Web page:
RIP, Gauri Lankesh

06 Sep,2017


By Ranjona Banerji


The murder of senior journalist and activist Gauri Lankesh, 55, sent shock waves through one part of India. And open gloating and mockery through another part of India. This is the “New India” brought upon us by Hindutva forces, after the victory of the Narendra Modi-led BJP in the general elections of May 2014.

She was shot on the doorstep of her home in Bengaluru, with seven bullets fired at her, all at close range. The similarities with the murder of writer MM Kalburgi in 2015, killed for his anti-Hindutva stance, are chilling.

Lankesh was an outspoken critic of Hindutva and rightwing forces although she also criticised other political regimes. She lost two defamation cases filed against her by the rightwing, including one by BJP MP Prahlad Joshi and was sentenced to six months in jail in November last year. She was out on bail pending appeal.

“The right to dissent is being threatened,” she said at the time.

These are obvious means of harassment by a party preening itself with power, flexing its muscles. A member of the BJP’s IT cell had tweeted at the time of Lankesh’s conviction that he “hopes other journos take note”. That is a threat, whichever way you look at it and sadly, so many of our “neutral” commentators will not until something tragic like this happens.

News channels discussed the murder last night but as usual allowed rightwing forces to run amuck with their usual whataboutery, defensiveness and the invisibility cloak of “law and order being a state subject”. Some Indian journalists have not fully comprehended the idea of “objectivity” and confuse it with a series of “false equivalences”. Therefore, we never really stand up for our own.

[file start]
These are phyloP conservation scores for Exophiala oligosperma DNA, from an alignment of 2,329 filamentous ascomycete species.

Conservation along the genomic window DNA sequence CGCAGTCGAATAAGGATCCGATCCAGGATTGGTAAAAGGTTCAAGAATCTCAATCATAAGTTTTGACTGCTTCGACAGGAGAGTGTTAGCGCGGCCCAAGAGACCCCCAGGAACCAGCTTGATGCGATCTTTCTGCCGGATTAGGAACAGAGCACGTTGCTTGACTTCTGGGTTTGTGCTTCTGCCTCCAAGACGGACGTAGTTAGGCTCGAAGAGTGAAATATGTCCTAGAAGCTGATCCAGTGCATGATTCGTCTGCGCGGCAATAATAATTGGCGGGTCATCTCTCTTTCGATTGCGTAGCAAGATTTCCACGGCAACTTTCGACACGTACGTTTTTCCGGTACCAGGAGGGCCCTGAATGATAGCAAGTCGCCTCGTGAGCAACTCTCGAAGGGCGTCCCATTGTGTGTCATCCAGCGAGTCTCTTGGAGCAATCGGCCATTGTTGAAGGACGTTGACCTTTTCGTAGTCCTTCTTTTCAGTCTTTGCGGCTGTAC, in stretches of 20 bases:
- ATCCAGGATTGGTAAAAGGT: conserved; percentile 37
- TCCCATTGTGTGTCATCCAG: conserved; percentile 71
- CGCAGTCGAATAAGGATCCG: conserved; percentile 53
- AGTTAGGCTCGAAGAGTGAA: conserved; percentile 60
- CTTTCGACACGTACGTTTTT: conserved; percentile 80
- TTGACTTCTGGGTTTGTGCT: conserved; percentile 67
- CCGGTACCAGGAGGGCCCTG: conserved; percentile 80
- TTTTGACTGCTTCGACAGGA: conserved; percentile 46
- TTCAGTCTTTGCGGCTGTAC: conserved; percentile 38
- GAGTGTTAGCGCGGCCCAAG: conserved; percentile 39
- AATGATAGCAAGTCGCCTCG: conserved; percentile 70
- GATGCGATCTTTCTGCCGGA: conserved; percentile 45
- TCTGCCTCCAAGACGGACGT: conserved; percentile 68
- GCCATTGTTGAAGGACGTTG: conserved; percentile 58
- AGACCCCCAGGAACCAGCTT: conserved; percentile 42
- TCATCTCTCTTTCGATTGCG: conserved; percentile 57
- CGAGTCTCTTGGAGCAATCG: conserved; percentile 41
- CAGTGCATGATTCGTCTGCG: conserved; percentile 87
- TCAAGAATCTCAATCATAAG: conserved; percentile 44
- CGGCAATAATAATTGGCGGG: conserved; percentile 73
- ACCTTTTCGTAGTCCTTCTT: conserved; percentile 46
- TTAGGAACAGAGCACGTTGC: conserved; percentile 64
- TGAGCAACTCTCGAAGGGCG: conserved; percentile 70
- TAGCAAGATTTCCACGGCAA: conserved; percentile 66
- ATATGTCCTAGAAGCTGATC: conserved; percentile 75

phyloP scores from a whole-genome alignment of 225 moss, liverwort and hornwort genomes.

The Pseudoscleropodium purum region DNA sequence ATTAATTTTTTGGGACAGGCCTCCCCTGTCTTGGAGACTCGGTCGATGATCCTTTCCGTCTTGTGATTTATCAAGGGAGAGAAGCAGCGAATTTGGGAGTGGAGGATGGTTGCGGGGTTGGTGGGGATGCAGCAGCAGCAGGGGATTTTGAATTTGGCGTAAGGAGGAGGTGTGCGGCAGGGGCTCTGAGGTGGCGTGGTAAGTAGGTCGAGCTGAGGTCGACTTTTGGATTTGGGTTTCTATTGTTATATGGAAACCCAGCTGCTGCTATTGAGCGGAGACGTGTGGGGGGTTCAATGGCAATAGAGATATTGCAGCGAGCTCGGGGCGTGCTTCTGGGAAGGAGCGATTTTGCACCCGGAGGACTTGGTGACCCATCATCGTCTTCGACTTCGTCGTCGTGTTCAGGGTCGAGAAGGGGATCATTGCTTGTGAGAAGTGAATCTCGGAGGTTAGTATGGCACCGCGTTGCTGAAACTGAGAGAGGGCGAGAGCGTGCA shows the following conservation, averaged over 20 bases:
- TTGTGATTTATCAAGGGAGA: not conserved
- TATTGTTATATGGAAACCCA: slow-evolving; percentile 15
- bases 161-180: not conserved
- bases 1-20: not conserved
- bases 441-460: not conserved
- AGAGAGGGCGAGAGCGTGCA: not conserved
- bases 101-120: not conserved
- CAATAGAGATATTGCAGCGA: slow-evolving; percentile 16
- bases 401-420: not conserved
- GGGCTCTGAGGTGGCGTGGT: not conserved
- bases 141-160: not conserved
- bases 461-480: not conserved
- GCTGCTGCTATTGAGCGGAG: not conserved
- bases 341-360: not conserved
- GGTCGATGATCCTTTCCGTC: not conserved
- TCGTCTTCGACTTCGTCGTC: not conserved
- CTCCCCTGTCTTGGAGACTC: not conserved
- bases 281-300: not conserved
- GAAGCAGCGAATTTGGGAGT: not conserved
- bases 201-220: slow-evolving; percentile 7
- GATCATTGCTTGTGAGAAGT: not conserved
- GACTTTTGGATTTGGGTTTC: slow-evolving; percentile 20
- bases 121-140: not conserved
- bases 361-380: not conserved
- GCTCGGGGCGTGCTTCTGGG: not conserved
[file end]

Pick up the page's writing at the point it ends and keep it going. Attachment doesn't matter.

Is it normal in India for writers, rationalists and journalists to be shot dead while out on their morning walks or in their homes? Is this the “New India” promised to us? Is this not a matter which needs greater study and action than primetime debates where political forces yell at each other?

Can we continue to deny that there is a growing majoritarian militancy and a force of intolerance of free thought running through society? For how long can you keep pretending that objecting to the BJP government’s policies and to the hatred of the RSS towards religious minorities is not becoming increasingly dangerous?

This is our country too.




What happened on social media after news of Lankesh’s murder broke is equally if not more frightening. The online rightwing trolls were out in full force, mocking, gloating and threatening.

One gentleman on Twitter, followed by the Prime Minister of India, no less, had this to say, in Hindi: “A bitch dies a dog’s death and all the puppies start howling in one voice.” He has since deleted the tweet but it is representative of a mindset. After all, if the head of the BJP’s IT cell sends out a warning to journalists, why should the party’s online army of trolls exercise discretion, compassion or even humanity?

A few BJP ministers did put out tweets expressing shock and dismay without any qualifications which is very welcome. But alas, other BJP followers – including several rightwing journalists – could not find it in themselves to even pretend to mimic their masters and hold their bile for once. A sad reflection on our times.




Press Clubs and associations all over India are holding meetings and candlelit vigils in Lankesh’s name. They all urge the Congress-led Karnataka government to act fast – unlike the slow pace of the Kalburgi investigation.

I quote from the Mumbai Press Club release:

“If this is how the Fourth Estate is going to be treated by the powers that be, while the government looks the other way, it is indeed a black hour for Indian democracy.”

Indeed. What else is there to say?


Ranjona Banerji is a senior journalist and columnist. She is also Consulting Editor, MxMIndia. The views expressed here are her own


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